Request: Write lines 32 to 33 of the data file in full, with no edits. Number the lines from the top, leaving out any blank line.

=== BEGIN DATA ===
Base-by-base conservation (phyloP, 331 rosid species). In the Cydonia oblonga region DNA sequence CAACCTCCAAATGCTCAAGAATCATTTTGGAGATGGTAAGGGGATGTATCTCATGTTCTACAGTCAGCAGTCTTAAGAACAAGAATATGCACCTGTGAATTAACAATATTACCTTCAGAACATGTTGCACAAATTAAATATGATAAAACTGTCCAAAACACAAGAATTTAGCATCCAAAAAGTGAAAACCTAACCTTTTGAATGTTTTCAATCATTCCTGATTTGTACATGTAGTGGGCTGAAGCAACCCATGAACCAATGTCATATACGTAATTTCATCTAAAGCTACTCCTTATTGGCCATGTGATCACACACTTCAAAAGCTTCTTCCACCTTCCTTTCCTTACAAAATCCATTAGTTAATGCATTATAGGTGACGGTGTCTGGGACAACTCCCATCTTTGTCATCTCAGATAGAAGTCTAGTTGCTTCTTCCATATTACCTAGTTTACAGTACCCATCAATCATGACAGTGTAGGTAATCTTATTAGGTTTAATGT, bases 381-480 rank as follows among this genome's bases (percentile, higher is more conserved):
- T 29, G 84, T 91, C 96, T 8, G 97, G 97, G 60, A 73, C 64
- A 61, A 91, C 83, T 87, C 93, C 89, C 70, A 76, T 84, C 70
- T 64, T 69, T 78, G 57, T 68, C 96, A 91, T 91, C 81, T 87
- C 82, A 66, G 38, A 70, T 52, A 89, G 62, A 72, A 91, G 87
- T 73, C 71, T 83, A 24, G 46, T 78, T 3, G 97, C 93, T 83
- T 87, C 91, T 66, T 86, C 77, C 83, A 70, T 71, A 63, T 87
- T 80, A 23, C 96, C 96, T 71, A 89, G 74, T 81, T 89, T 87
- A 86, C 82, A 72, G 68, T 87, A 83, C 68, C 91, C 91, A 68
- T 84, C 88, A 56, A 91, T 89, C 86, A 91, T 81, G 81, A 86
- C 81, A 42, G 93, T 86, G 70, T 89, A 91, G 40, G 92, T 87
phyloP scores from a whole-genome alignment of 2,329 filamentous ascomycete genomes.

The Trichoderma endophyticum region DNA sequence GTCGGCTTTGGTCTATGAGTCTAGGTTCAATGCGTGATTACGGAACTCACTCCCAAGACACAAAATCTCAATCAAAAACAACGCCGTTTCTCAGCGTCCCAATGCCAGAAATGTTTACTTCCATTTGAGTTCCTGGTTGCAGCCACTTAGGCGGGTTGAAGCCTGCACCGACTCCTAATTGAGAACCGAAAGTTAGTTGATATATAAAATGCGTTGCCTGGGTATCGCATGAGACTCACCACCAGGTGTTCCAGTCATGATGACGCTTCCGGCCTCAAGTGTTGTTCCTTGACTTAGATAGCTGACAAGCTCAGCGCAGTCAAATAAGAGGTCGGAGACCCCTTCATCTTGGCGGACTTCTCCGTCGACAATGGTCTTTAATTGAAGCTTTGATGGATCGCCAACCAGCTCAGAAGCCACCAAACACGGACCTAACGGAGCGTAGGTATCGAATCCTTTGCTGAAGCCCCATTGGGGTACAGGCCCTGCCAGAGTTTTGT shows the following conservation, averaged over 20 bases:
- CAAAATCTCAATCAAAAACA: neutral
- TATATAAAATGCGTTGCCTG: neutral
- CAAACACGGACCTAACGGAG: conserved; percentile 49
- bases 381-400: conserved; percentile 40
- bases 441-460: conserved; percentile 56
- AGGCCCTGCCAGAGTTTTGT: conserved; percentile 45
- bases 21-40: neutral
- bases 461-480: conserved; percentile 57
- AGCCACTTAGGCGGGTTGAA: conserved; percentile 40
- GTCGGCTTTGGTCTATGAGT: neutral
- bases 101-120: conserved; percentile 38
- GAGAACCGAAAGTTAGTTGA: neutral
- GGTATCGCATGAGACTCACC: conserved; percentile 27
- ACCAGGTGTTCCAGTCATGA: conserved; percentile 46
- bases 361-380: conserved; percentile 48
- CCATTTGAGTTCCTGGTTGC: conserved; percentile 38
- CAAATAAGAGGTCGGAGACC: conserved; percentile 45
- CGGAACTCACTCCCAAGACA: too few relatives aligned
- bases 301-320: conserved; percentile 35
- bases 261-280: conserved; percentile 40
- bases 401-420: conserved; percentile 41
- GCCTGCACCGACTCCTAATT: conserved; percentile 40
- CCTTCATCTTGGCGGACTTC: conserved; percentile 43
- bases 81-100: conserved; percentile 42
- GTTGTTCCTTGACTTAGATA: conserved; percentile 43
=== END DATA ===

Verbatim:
- bases 301-320: conserved; percentile 35
- bases 261-280: conserved; percentile 40